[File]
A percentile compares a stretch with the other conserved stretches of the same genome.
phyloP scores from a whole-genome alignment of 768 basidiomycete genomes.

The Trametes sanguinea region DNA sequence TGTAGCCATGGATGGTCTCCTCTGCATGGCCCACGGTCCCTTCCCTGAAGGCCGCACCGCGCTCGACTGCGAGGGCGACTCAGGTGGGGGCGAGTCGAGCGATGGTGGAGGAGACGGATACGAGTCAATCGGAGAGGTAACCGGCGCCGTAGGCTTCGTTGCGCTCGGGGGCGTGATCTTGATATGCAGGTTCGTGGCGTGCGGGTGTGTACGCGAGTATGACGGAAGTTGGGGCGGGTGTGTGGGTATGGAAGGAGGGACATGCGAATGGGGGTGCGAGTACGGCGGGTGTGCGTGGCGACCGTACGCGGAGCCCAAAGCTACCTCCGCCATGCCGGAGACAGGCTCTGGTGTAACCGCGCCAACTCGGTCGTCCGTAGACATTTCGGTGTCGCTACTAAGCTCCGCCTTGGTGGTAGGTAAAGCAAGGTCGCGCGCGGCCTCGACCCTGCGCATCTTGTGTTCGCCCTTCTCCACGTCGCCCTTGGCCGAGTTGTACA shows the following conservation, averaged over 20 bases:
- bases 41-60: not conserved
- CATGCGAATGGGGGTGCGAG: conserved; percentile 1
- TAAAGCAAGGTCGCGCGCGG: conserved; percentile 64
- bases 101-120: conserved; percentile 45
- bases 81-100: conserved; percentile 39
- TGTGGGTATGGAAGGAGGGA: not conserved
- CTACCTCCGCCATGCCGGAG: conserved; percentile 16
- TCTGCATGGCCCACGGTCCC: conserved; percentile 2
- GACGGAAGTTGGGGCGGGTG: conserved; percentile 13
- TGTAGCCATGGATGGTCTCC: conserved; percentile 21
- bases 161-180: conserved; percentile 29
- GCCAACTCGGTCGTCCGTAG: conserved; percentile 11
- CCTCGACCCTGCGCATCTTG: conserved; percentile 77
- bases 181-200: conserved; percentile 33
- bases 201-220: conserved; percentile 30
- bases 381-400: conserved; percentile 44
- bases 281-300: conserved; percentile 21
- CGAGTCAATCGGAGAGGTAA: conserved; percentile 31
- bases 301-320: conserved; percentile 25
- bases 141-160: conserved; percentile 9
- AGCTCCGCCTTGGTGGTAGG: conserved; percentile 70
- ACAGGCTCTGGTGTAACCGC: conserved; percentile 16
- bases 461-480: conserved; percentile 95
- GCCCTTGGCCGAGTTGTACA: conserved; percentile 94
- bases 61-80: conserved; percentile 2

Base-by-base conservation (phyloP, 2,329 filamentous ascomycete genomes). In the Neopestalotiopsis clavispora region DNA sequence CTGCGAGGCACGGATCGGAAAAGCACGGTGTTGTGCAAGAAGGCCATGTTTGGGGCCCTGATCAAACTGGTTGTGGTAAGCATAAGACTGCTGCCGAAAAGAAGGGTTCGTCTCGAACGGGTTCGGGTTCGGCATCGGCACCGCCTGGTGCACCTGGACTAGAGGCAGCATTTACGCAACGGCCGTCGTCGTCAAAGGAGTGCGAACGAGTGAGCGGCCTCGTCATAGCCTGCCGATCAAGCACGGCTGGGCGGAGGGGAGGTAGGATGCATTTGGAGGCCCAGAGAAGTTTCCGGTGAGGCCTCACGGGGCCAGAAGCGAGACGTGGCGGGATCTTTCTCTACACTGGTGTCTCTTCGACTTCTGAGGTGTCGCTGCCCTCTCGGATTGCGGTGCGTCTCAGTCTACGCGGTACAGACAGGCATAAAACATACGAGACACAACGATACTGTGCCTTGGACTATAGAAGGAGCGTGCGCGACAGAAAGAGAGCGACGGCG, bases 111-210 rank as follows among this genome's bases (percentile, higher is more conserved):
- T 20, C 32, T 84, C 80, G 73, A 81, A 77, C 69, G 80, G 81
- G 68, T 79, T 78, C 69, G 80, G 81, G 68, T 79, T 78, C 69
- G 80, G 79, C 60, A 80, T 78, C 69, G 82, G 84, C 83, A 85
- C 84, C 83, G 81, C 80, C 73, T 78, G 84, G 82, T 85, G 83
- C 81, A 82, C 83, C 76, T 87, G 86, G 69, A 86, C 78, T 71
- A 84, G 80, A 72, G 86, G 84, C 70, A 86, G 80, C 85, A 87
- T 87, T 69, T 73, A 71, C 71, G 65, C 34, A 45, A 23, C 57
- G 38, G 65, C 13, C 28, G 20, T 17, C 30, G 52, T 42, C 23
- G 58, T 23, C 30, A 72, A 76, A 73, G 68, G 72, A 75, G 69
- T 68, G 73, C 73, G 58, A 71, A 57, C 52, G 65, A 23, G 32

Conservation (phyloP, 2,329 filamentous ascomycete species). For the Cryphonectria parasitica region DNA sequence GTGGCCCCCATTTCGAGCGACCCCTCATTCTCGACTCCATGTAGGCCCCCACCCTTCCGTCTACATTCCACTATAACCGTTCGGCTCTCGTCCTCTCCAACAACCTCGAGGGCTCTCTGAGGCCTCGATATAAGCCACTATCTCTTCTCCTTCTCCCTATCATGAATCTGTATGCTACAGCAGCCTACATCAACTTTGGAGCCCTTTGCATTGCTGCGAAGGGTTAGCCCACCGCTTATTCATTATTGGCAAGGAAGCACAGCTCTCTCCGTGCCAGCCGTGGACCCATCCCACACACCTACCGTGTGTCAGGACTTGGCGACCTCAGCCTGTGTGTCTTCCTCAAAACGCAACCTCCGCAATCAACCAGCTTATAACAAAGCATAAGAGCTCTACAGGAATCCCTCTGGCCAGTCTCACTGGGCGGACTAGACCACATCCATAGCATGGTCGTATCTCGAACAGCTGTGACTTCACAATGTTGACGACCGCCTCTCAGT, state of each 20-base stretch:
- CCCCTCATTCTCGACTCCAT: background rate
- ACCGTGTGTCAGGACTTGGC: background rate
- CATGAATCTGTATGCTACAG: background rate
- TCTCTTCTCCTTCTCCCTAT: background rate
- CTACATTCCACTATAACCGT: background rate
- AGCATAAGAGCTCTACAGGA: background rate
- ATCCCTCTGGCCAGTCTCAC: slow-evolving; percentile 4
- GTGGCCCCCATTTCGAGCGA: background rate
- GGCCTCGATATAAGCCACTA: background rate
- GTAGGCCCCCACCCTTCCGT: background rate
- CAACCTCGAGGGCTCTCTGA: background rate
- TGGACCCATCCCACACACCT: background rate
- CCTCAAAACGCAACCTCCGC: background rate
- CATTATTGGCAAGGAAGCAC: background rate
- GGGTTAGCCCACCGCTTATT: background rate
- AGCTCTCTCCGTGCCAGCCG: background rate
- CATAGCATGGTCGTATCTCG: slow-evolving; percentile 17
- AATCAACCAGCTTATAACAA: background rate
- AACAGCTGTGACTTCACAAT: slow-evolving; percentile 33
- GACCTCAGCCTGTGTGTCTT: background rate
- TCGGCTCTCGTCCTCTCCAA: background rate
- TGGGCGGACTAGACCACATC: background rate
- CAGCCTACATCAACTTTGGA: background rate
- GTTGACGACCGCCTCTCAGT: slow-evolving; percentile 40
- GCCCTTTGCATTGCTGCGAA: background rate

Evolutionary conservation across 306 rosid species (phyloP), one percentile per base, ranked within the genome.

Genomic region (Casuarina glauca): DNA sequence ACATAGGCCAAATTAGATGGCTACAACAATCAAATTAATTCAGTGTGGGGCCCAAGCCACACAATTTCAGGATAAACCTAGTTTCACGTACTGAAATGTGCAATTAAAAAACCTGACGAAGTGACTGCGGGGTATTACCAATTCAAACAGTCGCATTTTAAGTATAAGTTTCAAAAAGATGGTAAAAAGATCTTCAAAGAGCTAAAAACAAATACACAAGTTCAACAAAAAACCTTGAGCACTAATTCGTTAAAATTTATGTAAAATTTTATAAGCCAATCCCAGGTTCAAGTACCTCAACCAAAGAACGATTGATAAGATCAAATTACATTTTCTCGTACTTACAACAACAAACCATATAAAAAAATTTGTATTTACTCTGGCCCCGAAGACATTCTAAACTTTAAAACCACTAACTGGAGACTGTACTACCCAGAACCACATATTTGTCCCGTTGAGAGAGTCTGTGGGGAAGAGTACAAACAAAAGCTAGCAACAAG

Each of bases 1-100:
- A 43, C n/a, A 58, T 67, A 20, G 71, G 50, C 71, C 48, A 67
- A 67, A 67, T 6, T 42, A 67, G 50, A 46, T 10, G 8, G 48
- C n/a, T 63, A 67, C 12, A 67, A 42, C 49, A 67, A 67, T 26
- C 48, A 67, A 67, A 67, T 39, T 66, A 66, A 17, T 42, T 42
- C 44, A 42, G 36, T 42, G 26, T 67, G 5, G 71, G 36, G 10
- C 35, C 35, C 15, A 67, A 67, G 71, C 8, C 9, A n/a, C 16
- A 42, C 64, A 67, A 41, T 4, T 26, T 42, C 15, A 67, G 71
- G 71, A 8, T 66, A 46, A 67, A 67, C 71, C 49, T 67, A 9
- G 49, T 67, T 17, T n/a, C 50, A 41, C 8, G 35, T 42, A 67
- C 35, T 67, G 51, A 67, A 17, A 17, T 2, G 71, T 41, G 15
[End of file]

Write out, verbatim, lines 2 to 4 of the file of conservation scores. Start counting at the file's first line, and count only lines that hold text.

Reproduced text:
phyloP scores from a whole-genome alignment of 768 basidiomycete genomes.

The Trametes sanguinea region DNA sequence TGTAGCCATGGATGGTCTCCTCTGCATGGCCCACGGTCCCTTCCCTGAAGGCCGCACCGCGCTCGACTGCGAGGGCGACTCAGGTGGGGGCGAGTCGAGCGATGGTGGAGGAGACGGATACGAGTCAATCGGAGAGGTAACCGGCGCCGTAGGCTTCGTTGCGCTCGGGGGCGTGATCTTGATATGCAGGTTCGTGGCGTGCGGGTGTGTACGCGAGTATGACGGAAGTTGGGGCGGGTGTGTGGGTATGGAAGGAGGGACATGCGAATGGGGGTGCGAGTACGGCGGGTGTGCGTGGCGACCGTACGCGGAGCCCAAAGCTACCTCCGCCATGCCGGAGACAGGCTCTGGTGTAACCGCGCCAACTCGGTCGTCCGTAGACATTTCGGTGTCGCTACTAAGCTCCGCCTTGGTGGTAGGTAAAGCAAGGTCGCGCGCGGCCTCGACCCTGCGCATCTTGTGTTCGCCCTTCTCCACGTCGCCCTTGGCCGAGTTGTACA shows the following conservation, averaged over 20 bases:
- bases 41-60: not conserved